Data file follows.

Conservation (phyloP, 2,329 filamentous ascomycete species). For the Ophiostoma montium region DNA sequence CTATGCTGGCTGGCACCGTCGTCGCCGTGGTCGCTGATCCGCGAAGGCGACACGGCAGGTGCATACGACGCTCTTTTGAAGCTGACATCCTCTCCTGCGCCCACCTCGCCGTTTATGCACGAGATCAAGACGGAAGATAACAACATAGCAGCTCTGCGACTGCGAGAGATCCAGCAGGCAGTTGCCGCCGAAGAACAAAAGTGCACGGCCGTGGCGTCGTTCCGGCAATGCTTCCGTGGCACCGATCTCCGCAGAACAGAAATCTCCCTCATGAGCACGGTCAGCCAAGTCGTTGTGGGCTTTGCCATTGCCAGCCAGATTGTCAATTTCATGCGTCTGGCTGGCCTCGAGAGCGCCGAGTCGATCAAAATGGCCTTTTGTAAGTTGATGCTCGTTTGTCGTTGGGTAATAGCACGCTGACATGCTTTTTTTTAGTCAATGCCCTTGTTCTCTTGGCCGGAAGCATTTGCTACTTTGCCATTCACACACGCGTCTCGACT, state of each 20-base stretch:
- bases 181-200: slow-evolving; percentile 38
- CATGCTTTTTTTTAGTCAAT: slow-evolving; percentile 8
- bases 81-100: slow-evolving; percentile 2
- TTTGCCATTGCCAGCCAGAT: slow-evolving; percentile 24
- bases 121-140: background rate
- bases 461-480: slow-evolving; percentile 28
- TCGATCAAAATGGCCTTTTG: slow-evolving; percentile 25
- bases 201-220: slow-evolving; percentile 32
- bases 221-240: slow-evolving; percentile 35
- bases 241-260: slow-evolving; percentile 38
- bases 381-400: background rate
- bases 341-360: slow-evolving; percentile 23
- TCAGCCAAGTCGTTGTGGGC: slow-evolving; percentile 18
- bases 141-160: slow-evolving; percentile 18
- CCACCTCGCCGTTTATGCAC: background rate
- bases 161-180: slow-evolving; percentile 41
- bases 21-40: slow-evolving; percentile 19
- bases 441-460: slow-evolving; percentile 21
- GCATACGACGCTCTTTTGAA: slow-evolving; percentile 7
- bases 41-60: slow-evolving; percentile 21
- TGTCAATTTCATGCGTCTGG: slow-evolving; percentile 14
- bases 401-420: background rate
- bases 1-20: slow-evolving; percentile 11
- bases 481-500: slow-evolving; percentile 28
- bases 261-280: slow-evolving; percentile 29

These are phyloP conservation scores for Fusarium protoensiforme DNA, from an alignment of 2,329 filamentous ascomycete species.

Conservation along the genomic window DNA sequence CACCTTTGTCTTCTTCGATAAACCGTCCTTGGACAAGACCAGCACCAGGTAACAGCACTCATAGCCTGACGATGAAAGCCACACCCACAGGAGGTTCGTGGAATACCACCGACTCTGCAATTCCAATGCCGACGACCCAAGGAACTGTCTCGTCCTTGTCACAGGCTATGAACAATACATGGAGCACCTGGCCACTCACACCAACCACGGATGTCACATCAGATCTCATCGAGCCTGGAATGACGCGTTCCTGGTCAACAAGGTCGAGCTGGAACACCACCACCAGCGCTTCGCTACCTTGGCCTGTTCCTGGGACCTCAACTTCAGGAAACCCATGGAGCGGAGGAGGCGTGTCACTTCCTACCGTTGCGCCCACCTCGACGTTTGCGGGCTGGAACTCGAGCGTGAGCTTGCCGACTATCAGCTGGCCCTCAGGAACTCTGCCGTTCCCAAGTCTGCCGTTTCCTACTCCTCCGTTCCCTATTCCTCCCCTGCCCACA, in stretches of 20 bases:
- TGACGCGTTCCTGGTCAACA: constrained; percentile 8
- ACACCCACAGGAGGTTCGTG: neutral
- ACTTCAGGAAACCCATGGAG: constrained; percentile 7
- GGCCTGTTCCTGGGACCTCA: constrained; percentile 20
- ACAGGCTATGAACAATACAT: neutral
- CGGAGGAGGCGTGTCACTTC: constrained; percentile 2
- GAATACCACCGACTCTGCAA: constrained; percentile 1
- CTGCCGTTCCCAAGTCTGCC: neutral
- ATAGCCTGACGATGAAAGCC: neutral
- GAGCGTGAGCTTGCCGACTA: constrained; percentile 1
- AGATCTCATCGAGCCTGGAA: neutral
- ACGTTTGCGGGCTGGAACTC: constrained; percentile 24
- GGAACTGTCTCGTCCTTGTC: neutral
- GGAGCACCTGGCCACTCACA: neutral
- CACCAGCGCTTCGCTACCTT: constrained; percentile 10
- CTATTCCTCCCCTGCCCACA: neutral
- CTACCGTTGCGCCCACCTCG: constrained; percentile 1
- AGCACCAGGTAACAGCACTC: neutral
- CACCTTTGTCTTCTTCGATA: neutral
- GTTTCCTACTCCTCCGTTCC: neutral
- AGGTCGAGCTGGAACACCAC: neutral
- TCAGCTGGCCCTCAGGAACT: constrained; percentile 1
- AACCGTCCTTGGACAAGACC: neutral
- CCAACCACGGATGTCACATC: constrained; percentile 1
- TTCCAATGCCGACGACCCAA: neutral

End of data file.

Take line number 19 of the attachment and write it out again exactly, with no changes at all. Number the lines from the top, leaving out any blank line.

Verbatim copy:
- bases 441-460: slow-evolving; percentile 21